In today’s world, business is not just about earning money anymore. Companies have realised that their mission goes beyond their core business and rather includes taking responsibility for the social and environmental effects of their activities as well.
Sea port operators are a prime example for this development. Because they play an important role in local communities, they are turning more and more to the concept of operating as a “sustainable port”. This concept aims to reduce a port’s impact on the environment, operate sustainably and address impacts on society, whilst also emphasising the economic viability of port strategies.
As part of a Corporate Social Responsibility (CSR) programme, ports integrate a three-tier model comprising economic, environmental and societal considerations into their strategy definition, making for sustainable supply chain management, as Prof. Michele Acciaro, Associate Professor of Maritime Logistics at Kühne Logistics University illustrates in his paper “Corporate Responsibility in the Port Sector: The Institutional Theory Perspective” (available here).
One of the most visible part of this programme is the environmental aspect. The movement of cargo from A to B is attached to pollution from vessel and cargo handling and to congestion from the use of hinterland transport networks, which are often linked to negative impacts of infrastructure developments and operations in ports.
Focus on innovation
One way for ports to balance environmental challenges with economic performance, is to engage in innovation and research – and the development of power facilities, electric charging systems and bunkering facilities for alternative fuels are good examples, which also illustrate the close link between sustainable ship operations and activities inside the port.
High voltage shore connection unit on ULCV
When using onshore power supply (OPS) facilities in ports, which are also known as cold ironing or alternative marine power, ships can turn off their engines and connect to the electricity grid to power ships. Traditionally, this power has been provided by auxiliary engines that emit carbon dioxide (CO2) as well as air and noise pollutants. These emissions affect local air quality and the health of both port workers and residents close to the port.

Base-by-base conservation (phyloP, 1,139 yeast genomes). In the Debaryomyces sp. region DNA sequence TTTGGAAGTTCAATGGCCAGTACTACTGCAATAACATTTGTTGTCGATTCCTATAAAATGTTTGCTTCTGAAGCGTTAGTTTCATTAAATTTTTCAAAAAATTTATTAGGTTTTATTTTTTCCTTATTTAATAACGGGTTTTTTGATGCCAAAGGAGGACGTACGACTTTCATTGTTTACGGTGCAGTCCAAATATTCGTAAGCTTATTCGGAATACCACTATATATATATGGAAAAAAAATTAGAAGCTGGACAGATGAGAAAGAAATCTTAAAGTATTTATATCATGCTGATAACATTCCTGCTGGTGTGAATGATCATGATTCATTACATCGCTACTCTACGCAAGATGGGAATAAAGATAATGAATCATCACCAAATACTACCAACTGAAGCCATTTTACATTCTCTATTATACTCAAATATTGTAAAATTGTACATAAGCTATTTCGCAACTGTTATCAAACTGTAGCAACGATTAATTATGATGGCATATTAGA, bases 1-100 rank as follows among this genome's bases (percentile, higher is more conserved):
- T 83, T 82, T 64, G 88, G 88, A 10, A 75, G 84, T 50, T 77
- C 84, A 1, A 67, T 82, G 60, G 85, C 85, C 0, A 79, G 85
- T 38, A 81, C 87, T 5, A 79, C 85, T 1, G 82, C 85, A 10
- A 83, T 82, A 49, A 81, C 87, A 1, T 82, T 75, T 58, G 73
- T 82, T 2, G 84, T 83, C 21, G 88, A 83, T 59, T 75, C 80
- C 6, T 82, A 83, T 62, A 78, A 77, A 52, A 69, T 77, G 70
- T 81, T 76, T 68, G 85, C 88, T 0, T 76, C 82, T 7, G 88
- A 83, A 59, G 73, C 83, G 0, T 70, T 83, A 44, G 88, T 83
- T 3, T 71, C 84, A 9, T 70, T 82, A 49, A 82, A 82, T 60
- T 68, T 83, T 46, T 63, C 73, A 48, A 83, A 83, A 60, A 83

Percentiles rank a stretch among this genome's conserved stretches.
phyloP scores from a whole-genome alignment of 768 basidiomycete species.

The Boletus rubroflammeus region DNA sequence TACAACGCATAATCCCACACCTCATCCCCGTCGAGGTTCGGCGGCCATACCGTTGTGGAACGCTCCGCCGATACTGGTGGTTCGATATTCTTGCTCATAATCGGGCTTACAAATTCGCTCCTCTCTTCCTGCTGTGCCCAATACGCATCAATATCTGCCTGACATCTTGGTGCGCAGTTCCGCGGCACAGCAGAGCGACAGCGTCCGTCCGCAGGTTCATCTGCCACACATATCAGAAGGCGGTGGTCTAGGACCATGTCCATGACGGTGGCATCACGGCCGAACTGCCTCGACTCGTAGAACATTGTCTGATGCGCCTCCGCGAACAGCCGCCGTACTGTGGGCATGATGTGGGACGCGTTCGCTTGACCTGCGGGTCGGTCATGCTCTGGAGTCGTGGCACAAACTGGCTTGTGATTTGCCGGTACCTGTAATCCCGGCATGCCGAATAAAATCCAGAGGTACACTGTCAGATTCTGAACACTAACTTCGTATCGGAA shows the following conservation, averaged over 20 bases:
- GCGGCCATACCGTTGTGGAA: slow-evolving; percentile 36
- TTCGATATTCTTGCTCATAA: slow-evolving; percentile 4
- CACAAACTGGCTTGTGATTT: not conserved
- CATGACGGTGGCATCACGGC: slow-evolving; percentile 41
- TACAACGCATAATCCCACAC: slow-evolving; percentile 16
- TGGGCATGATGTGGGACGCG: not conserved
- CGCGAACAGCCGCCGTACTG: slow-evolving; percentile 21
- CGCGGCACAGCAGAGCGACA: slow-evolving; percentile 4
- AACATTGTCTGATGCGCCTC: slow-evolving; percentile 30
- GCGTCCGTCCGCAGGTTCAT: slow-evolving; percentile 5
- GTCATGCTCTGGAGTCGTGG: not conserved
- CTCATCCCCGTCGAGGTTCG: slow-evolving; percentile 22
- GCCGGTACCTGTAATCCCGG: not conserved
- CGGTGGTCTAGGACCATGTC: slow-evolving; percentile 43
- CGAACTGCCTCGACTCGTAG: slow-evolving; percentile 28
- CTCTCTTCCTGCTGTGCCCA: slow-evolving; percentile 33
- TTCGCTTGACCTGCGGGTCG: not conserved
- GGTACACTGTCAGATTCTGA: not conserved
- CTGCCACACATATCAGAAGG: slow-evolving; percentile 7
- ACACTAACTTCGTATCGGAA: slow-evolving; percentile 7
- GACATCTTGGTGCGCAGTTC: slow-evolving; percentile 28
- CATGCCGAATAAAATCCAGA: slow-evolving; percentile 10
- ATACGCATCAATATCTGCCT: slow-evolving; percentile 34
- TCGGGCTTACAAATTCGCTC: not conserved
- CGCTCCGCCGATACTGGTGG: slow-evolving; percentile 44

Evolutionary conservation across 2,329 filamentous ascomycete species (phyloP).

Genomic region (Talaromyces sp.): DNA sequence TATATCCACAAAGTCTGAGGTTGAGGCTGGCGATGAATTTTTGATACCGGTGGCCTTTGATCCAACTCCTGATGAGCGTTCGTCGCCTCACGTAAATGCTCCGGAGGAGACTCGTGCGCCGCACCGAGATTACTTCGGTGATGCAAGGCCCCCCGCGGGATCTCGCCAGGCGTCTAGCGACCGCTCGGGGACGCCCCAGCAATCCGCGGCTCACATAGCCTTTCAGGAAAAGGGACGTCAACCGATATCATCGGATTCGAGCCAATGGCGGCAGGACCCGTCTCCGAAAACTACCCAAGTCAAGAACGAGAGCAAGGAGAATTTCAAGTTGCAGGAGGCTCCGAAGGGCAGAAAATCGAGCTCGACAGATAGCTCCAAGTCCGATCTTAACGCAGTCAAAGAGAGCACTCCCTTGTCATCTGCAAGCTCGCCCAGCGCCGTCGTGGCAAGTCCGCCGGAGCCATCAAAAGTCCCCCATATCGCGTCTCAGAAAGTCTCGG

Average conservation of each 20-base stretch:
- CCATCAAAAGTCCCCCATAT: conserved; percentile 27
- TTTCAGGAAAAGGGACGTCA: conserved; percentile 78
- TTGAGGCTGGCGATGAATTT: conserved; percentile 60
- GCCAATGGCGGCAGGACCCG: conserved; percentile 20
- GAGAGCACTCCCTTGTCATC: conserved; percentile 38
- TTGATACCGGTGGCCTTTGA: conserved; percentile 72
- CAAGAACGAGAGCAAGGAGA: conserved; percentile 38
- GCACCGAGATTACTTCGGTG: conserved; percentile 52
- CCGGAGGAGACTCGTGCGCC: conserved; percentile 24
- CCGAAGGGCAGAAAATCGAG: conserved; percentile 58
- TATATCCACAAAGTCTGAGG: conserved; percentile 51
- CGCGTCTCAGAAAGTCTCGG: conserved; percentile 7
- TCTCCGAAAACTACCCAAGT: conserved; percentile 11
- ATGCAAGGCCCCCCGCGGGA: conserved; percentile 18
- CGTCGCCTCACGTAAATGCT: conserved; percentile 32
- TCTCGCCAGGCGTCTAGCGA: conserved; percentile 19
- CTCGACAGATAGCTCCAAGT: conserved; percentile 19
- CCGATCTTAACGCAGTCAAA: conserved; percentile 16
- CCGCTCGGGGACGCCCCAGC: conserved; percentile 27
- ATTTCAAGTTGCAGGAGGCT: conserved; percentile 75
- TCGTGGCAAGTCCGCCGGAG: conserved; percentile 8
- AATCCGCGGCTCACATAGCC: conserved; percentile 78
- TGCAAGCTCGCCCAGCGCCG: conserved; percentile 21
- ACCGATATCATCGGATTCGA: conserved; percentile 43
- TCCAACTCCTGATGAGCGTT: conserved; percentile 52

As the International Transport Forum (ITF) describes in its report “Decarbonising Maritime Transport. Pathways to zero-carbon shipping by 2035” (available here), OPS facilities emit zero CO2 if the electricity is generated carbon-free. OPS is already mandatory in California, whilst EU core ports will need OPS or LNG bunkering facilities in place by 2025 and other countries are following the trend.
Regarding terminal operations, efficient business procedures obviously minimise environmental impacts. Other options to decrease emissions of terminal activities include wind-power as a source for gantry cranes, lightning, refrigerated container units and other needs. Retrofitting and converting Rubber-Tire Gantry Cranes (RTGs) with hybrid electrification of formerly diesel-powered fleets contributes to lowering CO2 emissions, too.
Hamburg port's wind turbines
Reducing a ship's waiting time in the port or at anchorage before being handled contributes to reducing energy consumption and thus emissions inside the port as well, too. A smooth ship-port interface would require flexible planning, better collaboration and data exchange between all parties involved, including terminal operators, port authorities and port service providers such as pilotage and towage. Digitalisation of cargo and real-time schedules can enable such a smoothening of the ship-port interface and provides a positive impact on service provision.
The dialogue between a wide range of stakeholders is key when it comes to implementing this kind of technology cost-effectively, as it is linked to ordering new vessels and the planning of new quays, for example. Port expansion affect the local community, which is one of the reasons why they play such a crucial role in ports’ sustainability programmes.
Engaging the local community
Furthermore, local communities are increasingly asking to be informed about what kind of cargo passes through a respective port – and about possible environmental risks that might be associated with port operations.
Consequently, ports need to interact with the local communities and the public opinion, whilst catering to customers and port users at the same time. Bringing the local communities closer to the harbour is a popular way to engage the public, as demonstrated by the famous “Hafengeburtstag” (port birthday) in Hamburg, for example.
The Contship Italia Group’s Porto Lab is another good example of how important it is to engage a port’s local community (www.portolab.it). However, this is just one part of the company’s CSR activities, as Contship Italia is very much committed to operating in an environmentally sustainable way. Italy’s leading supply chain partner focuses on increasing energy efficiency, reducing noise impact and safeguarding air quality, as highlighted in its first CSR report. Contship, starting 2005, is a supporting partner of SOS LOGistica (www.sos-logistica-org), the Association for Sustainable Logistics, which recently launched the first trademark on Sustainable Supply Chain processes and organization, linked to a protocol elaborated in cooperation with Lloyd’s Register. More info are available here.
There is still a lot to be done by ports around the world to act in a properly sustainable manner, but many players are increasing their efforts to comply. With national and international regulations becoming stricter, a sustainable port will be the preferred trade partner of the future.
This article is part of CS WINdow, Contship Italia Group's quarterly newsletter, featuring insights on the global supply chain, with a focus on European intermodal logistics. You can subscribe to learn more: